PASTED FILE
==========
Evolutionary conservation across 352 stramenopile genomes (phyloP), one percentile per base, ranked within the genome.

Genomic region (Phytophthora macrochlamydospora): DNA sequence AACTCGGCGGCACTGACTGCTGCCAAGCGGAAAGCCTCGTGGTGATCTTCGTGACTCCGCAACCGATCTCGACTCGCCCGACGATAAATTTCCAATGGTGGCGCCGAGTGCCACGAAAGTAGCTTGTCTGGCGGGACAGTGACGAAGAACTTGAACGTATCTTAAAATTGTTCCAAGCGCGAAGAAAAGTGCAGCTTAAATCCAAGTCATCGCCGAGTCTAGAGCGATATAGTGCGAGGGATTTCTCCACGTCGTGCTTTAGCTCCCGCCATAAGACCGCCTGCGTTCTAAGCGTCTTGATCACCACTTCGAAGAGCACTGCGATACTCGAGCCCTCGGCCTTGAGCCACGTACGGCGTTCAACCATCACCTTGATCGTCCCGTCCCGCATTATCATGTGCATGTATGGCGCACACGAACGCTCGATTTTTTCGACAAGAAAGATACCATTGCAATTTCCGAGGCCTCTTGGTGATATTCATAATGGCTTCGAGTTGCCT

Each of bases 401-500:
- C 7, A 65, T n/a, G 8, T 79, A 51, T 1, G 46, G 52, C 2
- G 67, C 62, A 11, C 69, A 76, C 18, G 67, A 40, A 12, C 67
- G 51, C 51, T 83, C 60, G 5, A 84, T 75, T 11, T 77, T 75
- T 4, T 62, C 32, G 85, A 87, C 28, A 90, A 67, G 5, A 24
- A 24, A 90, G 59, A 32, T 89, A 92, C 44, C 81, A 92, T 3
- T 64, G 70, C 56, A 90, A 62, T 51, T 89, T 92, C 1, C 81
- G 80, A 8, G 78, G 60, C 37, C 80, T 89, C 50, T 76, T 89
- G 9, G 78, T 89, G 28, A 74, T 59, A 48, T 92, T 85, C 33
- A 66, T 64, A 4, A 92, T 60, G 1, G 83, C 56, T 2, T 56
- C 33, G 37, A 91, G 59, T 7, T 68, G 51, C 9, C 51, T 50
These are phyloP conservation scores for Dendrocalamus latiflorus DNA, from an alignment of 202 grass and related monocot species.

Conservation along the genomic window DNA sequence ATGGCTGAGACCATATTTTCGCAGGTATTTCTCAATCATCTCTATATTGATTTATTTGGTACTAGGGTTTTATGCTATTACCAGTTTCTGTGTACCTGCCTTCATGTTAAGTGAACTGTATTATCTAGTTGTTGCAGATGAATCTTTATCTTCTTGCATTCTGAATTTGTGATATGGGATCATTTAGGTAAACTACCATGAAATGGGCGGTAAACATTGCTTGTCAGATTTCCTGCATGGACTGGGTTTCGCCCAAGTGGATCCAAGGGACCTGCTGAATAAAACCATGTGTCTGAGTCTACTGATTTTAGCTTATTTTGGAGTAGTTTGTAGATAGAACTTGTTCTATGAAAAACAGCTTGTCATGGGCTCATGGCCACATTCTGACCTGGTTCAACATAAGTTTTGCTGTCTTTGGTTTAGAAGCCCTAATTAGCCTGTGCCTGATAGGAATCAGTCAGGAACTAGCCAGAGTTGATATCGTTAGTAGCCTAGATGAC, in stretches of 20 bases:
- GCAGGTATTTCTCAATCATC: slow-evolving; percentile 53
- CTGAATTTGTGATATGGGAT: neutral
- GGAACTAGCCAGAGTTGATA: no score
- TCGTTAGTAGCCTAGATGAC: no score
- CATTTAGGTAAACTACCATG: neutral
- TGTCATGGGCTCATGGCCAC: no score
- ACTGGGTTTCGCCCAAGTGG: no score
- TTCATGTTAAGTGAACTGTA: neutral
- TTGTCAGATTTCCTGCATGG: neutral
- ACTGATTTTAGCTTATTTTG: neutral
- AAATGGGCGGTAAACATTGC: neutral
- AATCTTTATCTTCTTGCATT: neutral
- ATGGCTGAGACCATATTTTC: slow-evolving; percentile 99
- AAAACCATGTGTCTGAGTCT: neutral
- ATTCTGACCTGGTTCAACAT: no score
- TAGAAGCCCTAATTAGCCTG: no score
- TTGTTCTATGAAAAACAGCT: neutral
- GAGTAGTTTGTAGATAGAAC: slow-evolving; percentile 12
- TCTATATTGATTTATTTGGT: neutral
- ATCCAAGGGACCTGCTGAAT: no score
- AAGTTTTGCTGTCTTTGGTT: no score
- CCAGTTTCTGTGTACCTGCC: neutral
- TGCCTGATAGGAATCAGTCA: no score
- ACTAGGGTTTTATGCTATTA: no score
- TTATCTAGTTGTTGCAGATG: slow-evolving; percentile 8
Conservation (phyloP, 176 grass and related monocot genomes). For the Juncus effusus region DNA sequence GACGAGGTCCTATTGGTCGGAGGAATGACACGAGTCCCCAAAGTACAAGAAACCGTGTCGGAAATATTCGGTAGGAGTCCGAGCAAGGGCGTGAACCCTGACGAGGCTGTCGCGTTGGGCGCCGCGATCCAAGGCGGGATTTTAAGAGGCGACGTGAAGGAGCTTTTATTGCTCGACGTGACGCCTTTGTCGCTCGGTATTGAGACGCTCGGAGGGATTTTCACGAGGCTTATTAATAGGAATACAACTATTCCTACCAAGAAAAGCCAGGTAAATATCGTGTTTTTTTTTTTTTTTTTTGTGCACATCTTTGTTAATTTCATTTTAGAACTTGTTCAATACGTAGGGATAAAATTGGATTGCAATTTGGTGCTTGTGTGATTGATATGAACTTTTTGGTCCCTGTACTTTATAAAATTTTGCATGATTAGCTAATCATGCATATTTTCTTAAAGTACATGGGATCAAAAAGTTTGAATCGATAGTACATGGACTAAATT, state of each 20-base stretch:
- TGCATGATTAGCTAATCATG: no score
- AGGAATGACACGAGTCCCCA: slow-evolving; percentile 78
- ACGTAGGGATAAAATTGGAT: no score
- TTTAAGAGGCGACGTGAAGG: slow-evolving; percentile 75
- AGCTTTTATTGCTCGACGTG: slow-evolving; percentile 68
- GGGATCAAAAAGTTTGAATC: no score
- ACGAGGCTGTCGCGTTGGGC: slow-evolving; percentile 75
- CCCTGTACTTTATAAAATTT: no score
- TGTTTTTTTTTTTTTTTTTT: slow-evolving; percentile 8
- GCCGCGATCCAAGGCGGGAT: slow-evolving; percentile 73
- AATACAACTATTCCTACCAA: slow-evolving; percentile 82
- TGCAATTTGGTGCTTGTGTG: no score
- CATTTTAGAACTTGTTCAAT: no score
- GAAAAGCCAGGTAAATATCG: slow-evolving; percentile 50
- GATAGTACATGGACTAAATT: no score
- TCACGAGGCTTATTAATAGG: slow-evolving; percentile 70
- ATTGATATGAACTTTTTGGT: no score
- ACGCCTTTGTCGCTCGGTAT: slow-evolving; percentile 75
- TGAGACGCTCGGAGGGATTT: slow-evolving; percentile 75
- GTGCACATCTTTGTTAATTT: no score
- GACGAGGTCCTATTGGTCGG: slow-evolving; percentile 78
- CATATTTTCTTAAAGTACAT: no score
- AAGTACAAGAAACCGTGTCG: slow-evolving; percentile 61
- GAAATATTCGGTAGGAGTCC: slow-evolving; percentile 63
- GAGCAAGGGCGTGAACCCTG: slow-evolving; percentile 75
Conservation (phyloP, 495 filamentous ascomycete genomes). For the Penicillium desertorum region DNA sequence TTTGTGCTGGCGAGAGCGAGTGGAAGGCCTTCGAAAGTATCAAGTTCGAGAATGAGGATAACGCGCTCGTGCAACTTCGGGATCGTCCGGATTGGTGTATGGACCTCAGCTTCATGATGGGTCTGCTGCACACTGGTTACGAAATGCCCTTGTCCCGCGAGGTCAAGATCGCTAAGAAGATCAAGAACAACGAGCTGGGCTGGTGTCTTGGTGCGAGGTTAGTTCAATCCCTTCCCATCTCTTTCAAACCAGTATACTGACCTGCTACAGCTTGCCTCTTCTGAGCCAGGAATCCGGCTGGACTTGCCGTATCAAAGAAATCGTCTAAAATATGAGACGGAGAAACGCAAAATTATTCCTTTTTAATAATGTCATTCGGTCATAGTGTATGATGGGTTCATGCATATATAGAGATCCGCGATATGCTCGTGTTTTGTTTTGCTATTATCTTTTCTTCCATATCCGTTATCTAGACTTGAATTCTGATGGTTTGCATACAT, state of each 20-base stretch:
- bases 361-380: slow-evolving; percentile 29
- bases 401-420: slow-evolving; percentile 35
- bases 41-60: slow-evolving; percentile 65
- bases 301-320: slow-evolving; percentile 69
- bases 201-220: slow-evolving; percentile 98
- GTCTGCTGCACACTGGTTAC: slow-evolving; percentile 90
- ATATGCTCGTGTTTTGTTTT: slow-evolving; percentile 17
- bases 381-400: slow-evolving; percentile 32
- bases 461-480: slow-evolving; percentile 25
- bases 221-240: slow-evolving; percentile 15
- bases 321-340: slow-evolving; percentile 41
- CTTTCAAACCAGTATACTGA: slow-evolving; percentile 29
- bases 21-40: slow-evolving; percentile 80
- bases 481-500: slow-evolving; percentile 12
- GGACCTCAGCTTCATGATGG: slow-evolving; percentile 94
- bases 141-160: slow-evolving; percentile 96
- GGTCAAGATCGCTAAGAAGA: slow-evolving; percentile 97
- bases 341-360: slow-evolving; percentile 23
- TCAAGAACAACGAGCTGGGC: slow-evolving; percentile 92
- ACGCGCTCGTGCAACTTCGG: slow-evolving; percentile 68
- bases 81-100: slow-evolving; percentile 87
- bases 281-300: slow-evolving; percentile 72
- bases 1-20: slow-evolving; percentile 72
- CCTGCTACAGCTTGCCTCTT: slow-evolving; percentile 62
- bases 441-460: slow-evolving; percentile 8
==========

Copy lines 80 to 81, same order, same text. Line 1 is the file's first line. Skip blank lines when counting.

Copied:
- bases 21-40: slow-evolving; percentile 80
- bases 481-500: slow-evolving; percentile 12